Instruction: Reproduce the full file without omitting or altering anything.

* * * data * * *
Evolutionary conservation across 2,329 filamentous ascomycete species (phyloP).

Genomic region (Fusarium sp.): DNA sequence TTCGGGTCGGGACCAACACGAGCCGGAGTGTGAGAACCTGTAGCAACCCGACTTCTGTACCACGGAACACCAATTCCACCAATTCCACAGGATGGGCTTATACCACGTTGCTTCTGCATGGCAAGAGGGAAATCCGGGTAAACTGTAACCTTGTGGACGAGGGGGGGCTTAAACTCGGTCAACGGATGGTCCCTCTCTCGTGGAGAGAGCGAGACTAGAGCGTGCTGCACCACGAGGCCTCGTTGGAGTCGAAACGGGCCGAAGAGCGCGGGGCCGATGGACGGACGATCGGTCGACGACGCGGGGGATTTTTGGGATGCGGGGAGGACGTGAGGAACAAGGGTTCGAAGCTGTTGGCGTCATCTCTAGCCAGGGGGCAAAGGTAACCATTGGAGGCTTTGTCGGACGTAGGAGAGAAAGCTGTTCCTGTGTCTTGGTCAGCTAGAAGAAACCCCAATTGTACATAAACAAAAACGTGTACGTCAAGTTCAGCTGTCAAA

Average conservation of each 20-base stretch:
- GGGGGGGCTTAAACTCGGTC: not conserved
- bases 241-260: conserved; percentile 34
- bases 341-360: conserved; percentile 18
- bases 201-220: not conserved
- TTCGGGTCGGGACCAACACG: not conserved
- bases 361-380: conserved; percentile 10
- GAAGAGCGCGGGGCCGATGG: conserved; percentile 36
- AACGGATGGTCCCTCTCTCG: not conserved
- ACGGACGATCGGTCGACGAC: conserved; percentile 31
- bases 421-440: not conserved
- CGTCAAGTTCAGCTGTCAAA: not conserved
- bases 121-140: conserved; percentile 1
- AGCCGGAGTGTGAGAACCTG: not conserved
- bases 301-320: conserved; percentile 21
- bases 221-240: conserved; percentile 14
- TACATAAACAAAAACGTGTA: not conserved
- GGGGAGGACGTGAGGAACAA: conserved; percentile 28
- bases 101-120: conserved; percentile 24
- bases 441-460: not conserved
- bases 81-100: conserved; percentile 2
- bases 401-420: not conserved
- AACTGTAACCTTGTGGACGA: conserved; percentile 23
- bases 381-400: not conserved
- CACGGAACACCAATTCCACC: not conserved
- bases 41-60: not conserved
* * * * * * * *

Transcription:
Evolutionary conservation across 2,329 filamentous ascomycete species (phyloP).

Genomic region (Fusarium sp.): DNA sequence TTCGGGTCGGGACCAACACGAGCCGGAGTGTGAGAACCTGTAGCAACCCGACTTCTGTACCACGGAACACCAATTCCACCAATTCCACAGGATGGGCTTATACCACGTTGCTTCTGCATGGCAAGAGGGAAATCCGGGTAAACTGTAACCTTGTGGACGAGGGGGGGCTTAAACTCGGTCAACGGATGGTCCCTCTCTCGTGGAGAGAGCGAGACTAGAGCGTGCTGCACCACGAGGCCTCGTTGGAGTCGAAACGGGCCGAAGAGCGCGGGGCCGATGGACGGACGATCGGTCGACGACGCGGGGGATTTTTGGGATGCGGGGAGGACGTGAGGAACAAGGGTTCGAAGCTGTTGGCGTCATCTCTAGCCAGGGGGCAAAGGTAACCATTGGAGGCTTTGTCGGACGTAGGAGAGAAAGCTGTTCCTGTGTCTTGGTCAGCTAGAAGAAACCCCAATTGTACATAAACAAAAACGTGTACGTCAAGTTCAGCTGTCAAA

Average conservation of each 20-base stretch:
- GGGGGGGCTTAAACTCGGTC: not conserved
- bases 241-260: conserved; percentile 34
- bases 341-360: conserved; percentile 18
- bases 201-220: not conserved
- TTCGGGTCGGGACCAACACG: not conserved
- bases 361-380: conserved; percentile 10
- GAAGAGCGCGGGGCCGATGG: conserved; percentile 36
- AACGGATGGTCCCTCTCTCG: not conserved
- ACGGACGATCGGTCGACGAC: conserved; percentile 31
- bases 421-440: not conserved
- CGTCAAGTTCAGCTGTCAAA: not conserved
- bases 121-140: conserved; percentile 1
- AGCCGGAGTGTGAGAACCTG: not conserved
- bases 301-320: conserved; percentile 21
- bases 221-240: conserved; percentile 14
- TACATAAACAAAAACGTGTA: not conserved
- GGGGAGGACGTGAGGAACAA: conserved; percentile 28
- bases 101-120: conserved; percentile 24
- bases 441-460: not conserved
- bases 81-100: conserved; percentile 2
- bases 401-420: not conserved
- AACTGTAACCTTGTGGACGA: conserved; percentile 23
- bases 381-400: not conserved
- CACGGAACACCAATTCCACC: not conserved
- bases 41-60: not conserved